Young, healthy people are the targets, crucial to the success of the nation’s new federal health care law. They rarely see a doctor and would pay premiums for years to come. Their money would help cover the care of older and sicker customers.
And one of the largest experiments to educate and ultimately enroll them is underway in California.
California State University, with more than 437,000 students across 23 campuses, is applying a $1.25 million federal grant to reach students, their families, part-time staff and even those who apply to universities but don’t enroll. Plying them with pizza and luring them with hip-hop, campus leaders and student ambassadors are dangling subsidies for signing up and warning that even a simple sports injury could spell financial ruin.
They are talking to people like Martina Rose Rocks, who was scurrying across campus on a recent afternoon when she came upon multicolored tents outfitted with flat-screen televisions. A DJ spun records, fitted in an oversized sweatshirt bearing a portrait of President Barack Obama.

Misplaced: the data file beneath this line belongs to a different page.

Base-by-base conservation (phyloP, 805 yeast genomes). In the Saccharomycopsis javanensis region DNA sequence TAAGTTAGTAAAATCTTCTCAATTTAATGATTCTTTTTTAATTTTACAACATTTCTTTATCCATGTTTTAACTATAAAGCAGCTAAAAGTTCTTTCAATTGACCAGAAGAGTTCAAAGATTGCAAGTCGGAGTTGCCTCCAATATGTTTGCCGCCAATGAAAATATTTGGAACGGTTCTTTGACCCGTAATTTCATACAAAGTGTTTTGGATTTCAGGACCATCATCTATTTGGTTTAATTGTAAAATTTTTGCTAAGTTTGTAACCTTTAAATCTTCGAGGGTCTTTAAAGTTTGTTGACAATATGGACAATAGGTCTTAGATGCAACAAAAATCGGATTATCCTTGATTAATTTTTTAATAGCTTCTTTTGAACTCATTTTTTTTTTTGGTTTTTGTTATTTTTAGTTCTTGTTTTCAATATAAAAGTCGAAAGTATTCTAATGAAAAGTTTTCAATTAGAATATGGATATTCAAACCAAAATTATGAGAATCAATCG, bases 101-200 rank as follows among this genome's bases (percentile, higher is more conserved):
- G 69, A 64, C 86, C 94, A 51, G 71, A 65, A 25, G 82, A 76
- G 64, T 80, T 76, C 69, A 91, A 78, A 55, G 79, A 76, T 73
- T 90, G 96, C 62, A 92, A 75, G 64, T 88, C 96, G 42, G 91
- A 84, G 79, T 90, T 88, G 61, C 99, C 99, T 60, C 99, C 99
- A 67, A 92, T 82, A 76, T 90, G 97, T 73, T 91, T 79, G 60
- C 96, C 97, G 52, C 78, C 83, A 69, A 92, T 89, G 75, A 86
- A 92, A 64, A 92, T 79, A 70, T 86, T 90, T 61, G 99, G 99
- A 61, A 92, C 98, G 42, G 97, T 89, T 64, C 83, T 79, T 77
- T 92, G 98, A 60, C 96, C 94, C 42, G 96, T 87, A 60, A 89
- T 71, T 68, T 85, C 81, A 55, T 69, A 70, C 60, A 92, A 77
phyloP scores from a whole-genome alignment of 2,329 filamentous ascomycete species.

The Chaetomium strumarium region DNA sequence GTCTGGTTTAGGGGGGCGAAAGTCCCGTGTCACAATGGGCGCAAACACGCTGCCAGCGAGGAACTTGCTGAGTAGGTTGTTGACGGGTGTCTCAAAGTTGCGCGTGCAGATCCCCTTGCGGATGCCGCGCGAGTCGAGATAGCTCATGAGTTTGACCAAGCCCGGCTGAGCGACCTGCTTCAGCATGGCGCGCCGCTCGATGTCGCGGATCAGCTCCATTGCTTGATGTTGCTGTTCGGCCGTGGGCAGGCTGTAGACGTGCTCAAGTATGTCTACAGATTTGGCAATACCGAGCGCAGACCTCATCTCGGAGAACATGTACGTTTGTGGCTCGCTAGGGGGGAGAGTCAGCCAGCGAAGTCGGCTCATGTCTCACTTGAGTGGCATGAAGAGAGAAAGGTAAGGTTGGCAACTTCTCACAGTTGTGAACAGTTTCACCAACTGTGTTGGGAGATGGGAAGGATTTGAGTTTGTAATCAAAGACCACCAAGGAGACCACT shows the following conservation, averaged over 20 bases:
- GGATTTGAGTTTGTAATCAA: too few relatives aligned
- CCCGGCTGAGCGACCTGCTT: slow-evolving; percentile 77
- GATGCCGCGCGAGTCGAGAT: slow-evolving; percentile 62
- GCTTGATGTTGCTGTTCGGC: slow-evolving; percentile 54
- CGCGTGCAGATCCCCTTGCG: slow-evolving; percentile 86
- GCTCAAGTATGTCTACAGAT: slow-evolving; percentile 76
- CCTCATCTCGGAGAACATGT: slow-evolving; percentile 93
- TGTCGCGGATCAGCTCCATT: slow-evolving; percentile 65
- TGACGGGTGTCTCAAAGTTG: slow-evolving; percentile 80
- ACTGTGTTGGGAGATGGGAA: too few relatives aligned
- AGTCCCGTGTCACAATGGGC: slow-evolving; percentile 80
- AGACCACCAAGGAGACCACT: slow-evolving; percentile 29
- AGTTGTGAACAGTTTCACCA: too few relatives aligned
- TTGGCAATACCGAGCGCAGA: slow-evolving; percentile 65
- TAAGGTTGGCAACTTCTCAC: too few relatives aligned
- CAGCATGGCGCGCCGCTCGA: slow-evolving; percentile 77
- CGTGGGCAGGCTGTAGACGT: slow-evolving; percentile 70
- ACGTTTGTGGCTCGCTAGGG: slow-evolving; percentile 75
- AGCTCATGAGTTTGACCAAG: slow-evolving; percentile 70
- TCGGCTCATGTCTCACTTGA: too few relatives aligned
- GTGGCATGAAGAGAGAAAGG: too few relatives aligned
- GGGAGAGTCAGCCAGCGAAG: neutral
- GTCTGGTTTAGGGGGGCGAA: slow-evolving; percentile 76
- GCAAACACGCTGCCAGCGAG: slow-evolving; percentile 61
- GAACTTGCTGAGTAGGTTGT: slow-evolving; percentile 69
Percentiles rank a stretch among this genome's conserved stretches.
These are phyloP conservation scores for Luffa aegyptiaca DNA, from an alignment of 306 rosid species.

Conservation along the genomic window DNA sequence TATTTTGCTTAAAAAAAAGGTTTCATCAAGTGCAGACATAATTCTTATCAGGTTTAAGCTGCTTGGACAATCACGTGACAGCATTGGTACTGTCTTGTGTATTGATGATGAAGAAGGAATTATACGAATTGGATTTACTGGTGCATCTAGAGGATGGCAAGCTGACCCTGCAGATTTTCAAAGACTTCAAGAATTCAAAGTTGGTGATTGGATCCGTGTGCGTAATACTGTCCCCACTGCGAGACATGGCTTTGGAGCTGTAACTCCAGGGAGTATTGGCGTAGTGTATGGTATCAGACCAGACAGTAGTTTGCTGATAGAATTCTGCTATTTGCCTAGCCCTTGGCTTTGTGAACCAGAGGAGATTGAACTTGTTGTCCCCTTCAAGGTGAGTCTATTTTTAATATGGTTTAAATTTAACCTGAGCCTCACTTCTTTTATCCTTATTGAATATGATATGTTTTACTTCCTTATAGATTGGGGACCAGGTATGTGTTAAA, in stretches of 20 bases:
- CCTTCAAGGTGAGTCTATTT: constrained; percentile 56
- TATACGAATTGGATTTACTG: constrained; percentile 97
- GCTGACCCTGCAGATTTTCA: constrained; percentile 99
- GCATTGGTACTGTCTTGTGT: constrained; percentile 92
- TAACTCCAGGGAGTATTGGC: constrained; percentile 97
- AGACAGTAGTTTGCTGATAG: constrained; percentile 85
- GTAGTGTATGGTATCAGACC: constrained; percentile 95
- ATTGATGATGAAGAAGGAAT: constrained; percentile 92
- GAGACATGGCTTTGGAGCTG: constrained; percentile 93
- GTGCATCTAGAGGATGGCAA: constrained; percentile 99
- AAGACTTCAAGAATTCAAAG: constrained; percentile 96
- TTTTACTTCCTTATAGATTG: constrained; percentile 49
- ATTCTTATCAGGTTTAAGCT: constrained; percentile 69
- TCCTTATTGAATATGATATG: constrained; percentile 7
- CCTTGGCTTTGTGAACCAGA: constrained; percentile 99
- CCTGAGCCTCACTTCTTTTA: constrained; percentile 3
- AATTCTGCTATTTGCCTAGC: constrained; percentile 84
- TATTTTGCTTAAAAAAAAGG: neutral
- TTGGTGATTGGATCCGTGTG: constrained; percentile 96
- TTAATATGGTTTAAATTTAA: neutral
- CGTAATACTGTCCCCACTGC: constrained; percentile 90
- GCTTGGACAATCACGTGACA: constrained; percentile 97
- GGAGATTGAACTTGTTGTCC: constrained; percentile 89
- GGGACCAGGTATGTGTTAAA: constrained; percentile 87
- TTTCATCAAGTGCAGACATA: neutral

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Rocks, a full-time student at Chico State University, is without health coverage, so the pitch she would get from a volunteer with the state insurance marketplace caught her attention. Especially attractive was paying as little as $5 a month after receiving a federal subsidy based on her age, income and residence, she said.
Rocks, 32, said she plans to sign up for a plan after doing more research. She hopes to have coverage as soon as the first of the year.
“It’s really scary not to have health insurance,” she said.
While they may not use much health care, costs for students tend to be extremely low because they qualify for sizable subsidies, said Peter V. Lee, executive director of Covered California, the state’s health care exchange.“So they have huge rationale,” he said.
The man selected to lead the system’s outreach campaign is Dr. Walter Zelman, chair of the Department of Health Science at California State University, Los Angeles. Zelman has spent decades working on health policy, including with Insurance Commissioner John Garamendi in the early 1990s when he helped develop a universal coverage plan that became a model for plans proposed by the Clinton administration.
Two years ago, he was working at CSU with interns whose project involved contacting the state exchange and urging officials to give special attention to students because of the high numbers of uninsured.
“The thought behind this was obvious,” Zelman said in an interview. “We have a huge population of CSU students and families that are largely middle and lower income, young and disproportionately Latino. Anyone who studies uninsured or underinsured or those with health risks knows these groups come to mind.”